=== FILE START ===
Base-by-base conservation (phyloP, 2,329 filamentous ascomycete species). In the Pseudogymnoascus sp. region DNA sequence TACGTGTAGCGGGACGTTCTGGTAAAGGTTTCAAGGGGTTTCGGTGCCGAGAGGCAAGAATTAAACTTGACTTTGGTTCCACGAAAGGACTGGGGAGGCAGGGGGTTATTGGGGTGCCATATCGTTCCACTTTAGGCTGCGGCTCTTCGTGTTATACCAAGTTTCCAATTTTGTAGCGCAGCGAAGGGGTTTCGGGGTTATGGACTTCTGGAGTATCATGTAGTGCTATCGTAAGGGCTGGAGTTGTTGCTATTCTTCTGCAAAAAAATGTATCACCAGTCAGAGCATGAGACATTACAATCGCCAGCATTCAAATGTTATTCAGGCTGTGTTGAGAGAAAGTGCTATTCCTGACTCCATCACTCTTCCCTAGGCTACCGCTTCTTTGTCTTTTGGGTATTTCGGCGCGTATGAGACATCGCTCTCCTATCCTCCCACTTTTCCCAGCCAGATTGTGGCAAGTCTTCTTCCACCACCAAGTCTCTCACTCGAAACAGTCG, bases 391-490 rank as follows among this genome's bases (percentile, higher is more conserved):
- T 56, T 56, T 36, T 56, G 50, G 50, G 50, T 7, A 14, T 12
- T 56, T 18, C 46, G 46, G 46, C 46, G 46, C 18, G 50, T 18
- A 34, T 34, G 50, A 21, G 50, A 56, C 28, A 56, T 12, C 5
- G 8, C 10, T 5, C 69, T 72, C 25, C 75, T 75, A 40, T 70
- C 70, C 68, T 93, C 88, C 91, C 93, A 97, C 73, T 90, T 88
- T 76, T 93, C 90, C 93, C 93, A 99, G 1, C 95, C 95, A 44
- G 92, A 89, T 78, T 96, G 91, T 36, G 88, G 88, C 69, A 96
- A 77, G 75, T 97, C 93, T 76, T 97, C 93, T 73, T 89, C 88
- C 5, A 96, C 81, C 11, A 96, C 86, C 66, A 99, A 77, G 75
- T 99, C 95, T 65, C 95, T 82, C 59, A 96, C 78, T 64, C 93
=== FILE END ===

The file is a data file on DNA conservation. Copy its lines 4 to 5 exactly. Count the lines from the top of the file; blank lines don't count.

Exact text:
- A 34, T 34, G 50, A 21, G 50, A 56, C 28, A 56, T 12, C 5
- G 8, C 10, T 5, C 69, T 72, C 25, C 75, T 75, A 40, T 70